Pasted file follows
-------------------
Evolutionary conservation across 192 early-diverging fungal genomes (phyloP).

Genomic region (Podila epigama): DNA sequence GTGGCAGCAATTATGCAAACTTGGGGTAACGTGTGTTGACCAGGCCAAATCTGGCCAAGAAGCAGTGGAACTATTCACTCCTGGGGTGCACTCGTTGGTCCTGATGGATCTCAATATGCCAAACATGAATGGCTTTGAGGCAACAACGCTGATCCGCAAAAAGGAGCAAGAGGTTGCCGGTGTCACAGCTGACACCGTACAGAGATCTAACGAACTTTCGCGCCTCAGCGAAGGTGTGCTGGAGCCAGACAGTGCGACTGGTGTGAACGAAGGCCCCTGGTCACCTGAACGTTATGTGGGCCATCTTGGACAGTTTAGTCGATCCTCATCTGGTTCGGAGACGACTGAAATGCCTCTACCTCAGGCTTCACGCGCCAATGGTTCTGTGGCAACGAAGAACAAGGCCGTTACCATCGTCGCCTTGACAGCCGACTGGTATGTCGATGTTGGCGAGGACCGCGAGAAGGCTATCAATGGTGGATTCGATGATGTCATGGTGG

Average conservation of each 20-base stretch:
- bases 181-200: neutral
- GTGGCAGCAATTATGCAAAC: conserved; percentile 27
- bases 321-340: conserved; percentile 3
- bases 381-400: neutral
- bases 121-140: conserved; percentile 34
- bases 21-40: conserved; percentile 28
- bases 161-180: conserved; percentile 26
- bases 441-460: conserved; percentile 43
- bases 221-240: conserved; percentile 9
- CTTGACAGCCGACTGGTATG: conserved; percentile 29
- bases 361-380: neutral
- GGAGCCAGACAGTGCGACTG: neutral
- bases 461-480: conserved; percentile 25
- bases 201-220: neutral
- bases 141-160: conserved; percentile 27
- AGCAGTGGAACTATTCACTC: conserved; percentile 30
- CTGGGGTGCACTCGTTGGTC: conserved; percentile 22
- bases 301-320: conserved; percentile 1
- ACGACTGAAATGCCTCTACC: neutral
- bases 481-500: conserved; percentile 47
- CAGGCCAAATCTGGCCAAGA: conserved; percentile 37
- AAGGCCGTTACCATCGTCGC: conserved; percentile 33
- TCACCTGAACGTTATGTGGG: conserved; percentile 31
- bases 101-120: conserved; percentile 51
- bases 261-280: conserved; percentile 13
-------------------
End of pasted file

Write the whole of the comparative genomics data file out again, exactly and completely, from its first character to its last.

Evolutionary conservation across 192 early-diverging fungal genomes (phyloP).

Genomic region (Podila epigama): DNA sequence GTGGCAGCAATTATGCAAACTTGGGGTAACGTGTGTTGACCAGGCCAAATCTGGCCAAGAAGCAGTGGAACTATTCACTCCTGGGGTGCACTCGTTGGTCCTGATGGATCTCAATATGCCAAACATGAATGGCTTTGAGGCAACAACGCTGATCCGCAAAAAGGAGCAAGAGGTTGCCGGTGTCACAGCTGACACCGTACAGAGATCTAACGAACTTTCGCGCCTCAGCGAAGGTGTGCTGGAGCCAGACAGTGCGACTGGTGTGAACGAAGGCCCCTGGTCACCTGAACGTTATGTGGGCCATCTTGGACAGTTTAGTCGATCCTCATCTGGTTCGGAGACGACTGAAATGCCTCTACCTCAGGCTTCACGCGCCAATGGTTCTGTGGCAACGAAGAACAAGGCCGTTACCATCGTCGCCTTGACAGCCGACTGGTATGTCGATGTTGGCGAGGACCGCGAGAAGGCTATCAATGGTGGATTCGATGATGTCATGGTGG

Average conservation of each 20-base stretch:
- bases 181-200: neutral
- GTGGCAGCAATTATGCAAAC: conserved; percentile 27
- bases 321-340: conserved; percentile 3
- bases 381-400: neutral
- bases 121-140: conserved; percentile 34
- bases 21-40: conserved; percentile 28
- bases 161-180: conserved; percentile 26
- bases 441-460: conserved; percentile 43
- bases 221-240: conserved; percentile 9
- CTTGACAGCCGACTGGTATG: conserved; percentile 29
- bases 361-380: neutral
- GGAGCCAGACAGTGCGACTG: neutral
- bases 461-480: conserved; percentile 25
- bases 201-220: neutral
- bases 141-160: conserved; percentile 27
- AGCAGTGGAACTATTCACTC: conserved; percentile 30
- CTGGGGTGCACTCGTTGGTC: conserved; percentile 22
- bases 301-320: conserved; percentile 1
- ACGACTGAAATGCCTCTACC: neutral
- bases 481-500: conserved; percentile 47
- CAGGCCAAATCTGGCCAAGA: conserved; percentile 37
- AAGGCCGTTACCATCGTCGC: conserved; percentile 33
- TCACCTGAACGTTATGTGGG: conserved; percentile 31
- bases 101-120: conserved; percentile 51
- bases 261-280: conserved; percentile 13